Oil traders continue to question impact of OPEC preliminary deal
Oil futures finished higher Friday, with prices in New York logging a second-straight monthly gain, but suffering from the first quarterly loss of the year.
The Organization of the Petroleum Exporting Countries reached an agreement this week to scale back output to a set range. Traders, however, are forced to wait two months before the deal is ratified and details are released on how the cutbacks in output will be distributed among producers.
November West Texas Intermediate crude CLX6, +0.56% tacked on 41 cents, or 0.9%, to settle at $48.24 a barrel on the New York Mercantile Exchange. Tracking the front-month contracts, prices fell nearly 0.2% for the quarter, but gained roughly 7.9% for the month.
The November Brent crude contract LCOX6, -0.39% on London’s ICE Futures exchange, which expired at the settlement, fell 18 cents, or 0.4%, to end at $49.06 a barrel, while the December contract LCOZ6, +0.42% edged up by 38 cents, or 0.8%, to $50.19 a barrel. Brent futures rose more than 1% for the quarter and saw a gain of over 4% for the month.
WTI oil futures have risen more than 7% over the past two sessions after OPEC caught the market off guard by reaching to a preliminary pact to slash the group’s output between 32.5 million barrels a day and 33 million barrels a day, down from the levels of 33.2 million barrels a day in August. A more definitive policy, including production cap for individual members, will be discussed and possibly ratified at OPEC’s next meeting on Nov. 30 in Vienna.
‘Deepwater Horizon:’ The true story of those on board the rig
On April 20 2010, the Deepwater Horizon oil rig exploded in the Gulf of Mexico, creating the worst spill in U.S. history. Now a film has been released which tells the story of those working on board. Mark Kelly reports.
“OPEC, specifically Saudi Arabia, was successful in jawboning the oil markets higher in recent weeks with the chatter of the meetings in Algiers and of course the ‘agreement’ to implement a production ceiling formally at their next meeting in November,” Tyler Richey, co-editor of The 7:00’s Report told MarketWatch. “It appears the Saudis and the rest of the oil cartel have been taking notes from the world’s central banks on how to move markets without actually taking any action—and it’s working.”
After the initial knee-jerk rally, doubts have settled in as to whether the deal will be implemented. Analysts also expressed concern that cartel members haven’t always been forthcoming about their production levels and haven’t abided by the quota in the past.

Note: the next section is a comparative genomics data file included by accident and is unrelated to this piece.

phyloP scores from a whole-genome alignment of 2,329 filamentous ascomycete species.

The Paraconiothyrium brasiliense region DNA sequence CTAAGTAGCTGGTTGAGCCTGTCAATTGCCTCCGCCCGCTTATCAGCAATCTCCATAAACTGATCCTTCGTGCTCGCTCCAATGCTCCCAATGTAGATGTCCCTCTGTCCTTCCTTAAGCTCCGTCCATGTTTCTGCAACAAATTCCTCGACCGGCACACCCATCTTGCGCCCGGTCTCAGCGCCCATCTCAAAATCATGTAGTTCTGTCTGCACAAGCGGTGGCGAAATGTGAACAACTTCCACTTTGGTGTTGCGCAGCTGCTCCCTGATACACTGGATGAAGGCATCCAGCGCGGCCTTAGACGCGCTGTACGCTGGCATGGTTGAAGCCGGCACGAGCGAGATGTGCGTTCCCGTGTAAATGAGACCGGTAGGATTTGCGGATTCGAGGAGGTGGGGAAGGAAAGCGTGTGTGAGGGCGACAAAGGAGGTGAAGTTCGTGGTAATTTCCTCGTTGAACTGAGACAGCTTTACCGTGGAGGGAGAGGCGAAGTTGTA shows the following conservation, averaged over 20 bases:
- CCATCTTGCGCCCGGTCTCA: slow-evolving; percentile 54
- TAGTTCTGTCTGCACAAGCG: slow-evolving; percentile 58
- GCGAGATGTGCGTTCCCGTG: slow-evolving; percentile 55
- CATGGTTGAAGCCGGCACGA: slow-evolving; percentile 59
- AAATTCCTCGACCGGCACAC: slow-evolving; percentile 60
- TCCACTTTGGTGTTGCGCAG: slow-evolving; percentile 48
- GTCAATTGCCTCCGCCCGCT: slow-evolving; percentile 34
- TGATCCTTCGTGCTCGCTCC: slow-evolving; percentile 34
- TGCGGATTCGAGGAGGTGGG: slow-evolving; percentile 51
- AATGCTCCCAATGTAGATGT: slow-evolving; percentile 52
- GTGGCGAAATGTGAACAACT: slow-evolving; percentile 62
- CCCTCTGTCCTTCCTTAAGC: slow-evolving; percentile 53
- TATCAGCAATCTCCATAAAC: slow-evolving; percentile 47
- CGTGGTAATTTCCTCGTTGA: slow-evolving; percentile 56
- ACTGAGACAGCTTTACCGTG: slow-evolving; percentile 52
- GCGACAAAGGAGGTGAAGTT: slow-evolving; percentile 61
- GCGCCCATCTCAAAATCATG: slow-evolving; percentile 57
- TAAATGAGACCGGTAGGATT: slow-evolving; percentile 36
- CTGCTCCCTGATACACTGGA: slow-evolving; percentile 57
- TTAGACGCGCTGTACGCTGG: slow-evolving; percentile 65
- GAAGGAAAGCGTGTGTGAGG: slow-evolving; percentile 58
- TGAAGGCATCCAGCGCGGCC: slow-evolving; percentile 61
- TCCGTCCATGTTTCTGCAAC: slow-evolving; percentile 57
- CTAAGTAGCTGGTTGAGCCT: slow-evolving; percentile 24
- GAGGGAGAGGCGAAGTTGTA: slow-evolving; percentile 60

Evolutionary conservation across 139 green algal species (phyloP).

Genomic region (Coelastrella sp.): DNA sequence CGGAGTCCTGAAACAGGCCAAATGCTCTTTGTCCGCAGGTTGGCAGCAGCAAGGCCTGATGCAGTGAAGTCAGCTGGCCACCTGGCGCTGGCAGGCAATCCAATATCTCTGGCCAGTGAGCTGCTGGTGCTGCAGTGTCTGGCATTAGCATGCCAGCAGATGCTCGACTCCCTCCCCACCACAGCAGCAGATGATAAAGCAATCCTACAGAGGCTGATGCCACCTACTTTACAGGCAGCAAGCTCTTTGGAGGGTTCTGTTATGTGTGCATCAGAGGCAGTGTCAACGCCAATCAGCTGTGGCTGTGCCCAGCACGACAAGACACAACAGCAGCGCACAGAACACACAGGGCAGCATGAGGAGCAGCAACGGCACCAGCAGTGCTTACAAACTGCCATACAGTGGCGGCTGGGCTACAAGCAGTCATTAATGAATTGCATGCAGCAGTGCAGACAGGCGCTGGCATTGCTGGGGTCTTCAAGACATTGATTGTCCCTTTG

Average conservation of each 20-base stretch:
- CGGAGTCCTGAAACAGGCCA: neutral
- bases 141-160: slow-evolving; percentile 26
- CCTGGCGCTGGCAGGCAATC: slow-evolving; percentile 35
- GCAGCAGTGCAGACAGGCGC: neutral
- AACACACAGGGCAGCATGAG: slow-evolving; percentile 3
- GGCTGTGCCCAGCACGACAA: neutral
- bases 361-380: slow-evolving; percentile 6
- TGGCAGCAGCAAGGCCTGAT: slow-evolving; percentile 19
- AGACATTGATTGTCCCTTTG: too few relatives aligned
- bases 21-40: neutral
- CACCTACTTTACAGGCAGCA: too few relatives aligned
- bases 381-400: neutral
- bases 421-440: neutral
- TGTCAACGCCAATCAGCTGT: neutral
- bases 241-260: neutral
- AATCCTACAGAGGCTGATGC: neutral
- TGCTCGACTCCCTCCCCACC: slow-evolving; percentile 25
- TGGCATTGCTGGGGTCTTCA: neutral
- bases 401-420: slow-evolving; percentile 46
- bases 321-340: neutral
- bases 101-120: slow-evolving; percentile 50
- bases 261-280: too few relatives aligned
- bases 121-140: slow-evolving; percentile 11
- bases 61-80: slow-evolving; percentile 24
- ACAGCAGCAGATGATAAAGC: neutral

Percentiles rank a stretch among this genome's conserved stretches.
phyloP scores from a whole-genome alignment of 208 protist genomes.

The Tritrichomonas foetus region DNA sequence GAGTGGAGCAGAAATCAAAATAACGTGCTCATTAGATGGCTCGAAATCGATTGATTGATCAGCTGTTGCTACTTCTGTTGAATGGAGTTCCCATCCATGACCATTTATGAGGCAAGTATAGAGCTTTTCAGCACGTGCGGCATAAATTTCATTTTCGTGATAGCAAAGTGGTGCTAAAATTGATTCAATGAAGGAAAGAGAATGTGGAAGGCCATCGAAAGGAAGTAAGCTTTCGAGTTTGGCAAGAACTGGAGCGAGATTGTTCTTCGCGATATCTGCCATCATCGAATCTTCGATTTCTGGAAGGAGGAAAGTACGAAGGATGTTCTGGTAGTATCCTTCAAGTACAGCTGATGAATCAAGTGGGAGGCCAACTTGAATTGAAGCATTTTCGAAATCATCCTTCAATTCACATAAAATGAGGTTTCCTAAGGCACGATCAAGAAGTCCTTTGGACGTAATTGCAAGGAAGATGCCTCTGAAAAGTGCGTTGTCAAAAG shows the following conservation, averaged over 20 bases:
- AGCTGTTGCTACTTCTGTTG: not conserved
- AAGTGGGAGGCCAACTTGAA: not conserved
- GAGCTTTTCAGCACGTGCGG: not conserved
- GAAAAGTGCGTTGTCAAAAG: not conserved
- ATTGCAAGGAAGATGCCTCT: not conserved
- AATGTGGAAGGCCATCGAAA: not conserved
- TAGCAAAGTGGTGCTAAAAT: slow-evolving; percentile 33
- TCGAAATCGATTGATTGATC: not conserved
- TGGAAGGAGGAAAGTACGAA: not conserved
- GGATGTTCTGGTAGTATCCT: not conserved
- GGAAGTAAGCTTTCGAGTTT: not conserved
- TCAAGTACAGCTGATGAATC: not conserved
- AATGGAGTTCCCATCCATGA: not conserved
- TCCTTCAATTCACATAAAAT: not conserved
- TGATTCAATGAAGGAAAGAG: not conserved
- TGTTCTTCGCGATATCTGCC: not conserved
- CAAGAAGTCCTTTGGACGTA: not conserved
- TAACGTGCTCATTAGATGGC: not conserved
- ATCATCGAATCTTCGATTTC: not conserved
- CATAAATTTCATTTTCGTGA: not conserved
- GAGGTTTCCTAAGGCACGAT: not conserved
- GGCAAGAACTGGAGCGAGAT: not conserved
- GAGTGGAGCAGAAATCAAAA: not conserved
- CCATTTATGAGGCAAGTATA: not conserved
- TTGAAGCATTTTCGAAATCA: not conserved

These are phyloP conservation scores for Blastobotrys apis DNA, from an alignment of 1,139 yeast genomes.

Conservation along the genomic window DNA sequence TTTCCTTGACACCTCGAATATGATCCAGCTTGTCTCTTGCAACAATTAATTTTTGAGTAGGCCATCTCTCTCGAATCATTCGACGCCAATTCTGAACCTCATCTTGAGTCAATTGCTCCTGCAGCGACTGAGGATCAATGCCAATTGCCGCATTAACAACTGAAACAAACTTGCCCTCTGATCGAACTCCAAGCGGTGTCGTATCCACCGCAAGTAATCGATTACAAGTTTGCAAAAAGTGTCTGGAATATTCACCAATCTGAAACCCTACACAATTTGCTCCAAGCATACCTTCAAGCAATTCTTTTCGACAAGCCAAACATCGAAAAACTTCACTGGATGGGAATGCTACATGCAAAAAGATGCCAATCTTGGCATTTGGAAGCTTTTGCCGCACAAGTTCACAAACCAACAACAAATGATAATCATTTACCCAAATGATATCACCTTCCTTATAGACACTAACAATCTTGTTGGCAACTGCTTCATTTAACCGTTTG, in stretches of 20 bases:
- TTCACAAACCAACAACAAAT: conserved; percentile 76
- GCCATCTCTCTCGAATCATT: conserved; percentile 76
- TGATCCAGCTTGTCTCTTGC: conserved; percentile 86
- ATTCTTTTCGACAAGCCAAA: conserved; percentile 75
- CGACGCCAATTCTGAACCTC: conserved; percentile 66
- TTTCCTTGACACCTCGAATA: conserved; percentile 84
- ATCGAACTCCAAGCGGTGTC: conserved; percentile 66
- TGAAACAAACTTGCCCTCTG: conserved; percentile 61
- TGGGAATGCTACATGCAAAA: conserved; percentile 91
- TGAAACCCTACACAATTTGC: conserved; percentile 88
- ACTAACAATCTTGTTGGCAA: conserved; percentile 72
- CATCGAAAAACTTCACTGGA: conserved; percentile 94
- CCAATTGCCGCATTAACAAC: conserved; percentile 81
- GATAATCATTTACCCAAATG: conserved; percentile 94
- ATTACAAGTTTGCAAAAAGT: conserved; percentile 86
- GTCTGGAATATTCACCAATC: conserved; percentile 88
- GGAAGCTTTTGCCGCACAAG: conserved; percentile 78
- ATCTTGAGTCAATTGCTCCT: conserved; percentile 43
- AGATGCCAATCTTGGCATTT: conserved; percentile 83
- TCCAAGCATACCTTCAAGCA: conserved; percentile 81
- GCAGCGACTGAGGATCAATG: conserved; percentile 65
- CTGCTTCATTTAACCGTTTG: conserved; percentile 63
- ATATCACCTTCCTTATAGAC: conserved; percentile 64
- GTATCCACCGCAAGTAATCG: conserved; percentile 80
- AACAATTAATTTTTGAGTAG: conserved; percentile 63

“OPEC has no way of enforcing the quotas,” said Jonathan Chan, an energy analyst at Phillip Futures.
The fact that OPEC was able to reach consensus on a production cut was seen as bullish, but analysts were less certain that it would result in supply being brought in line with demand in a market awash with oil.
“OPEC may have reasserted its relevance and shown that it still has the ability to exert influence on the oil market but it has quickly dawned on many that OPEC’s change of strategy may not be a panacea for the global oil glut,” said brokerage PVM.
U.S. shale producers, whose technology enables them to increase oil production quickly, may also swoop in and widen the spigots to capture the higher margins, analysts said.
On Friday, an update from Baker Hughes BHI, +0.84% showed that the number of active U.S. rigs drilling for oil, which is a proxy for domestic oil activity, rose by 7 to 425. It’s now posted increases in 13 out of the last 14 weeks.
Looking ahead to the fourth quarter, the path of least resistance is “certainly higher,” as the “combination of speculation, short-covering, and momentum will likely carry the oil market higher towards and, potentially, through $50 a barrel, with the next logical upside target being the round $60/barrel level,” said Richey.
But prices aren’t likely to move materially out of the $50s for very long, because the OPEC deal is “not set in stone,” he said. OPEC will also face challenges getting non-OPEC members to cooperate and higher prices may “invite U.S. producers to hedge out and begin tapping into wells that are drilled by uncompleted,” he said.
Back on Nymex, traders saw the expiration of the October contracts for petroleum products. October gasoline RBV6,+1.49% ended at $1.487 a gallon, up 2.1 cents, or 1.4%. Futures prices saw a quarterly loss of roughly 0.9%. October heating oil HOV6, +1.32% added 1.8 cents, or 1.2%, to $1.528 a gallon, with futures prices up about 2.9% for the quarter.
—Sara McFarlane contributed to this article.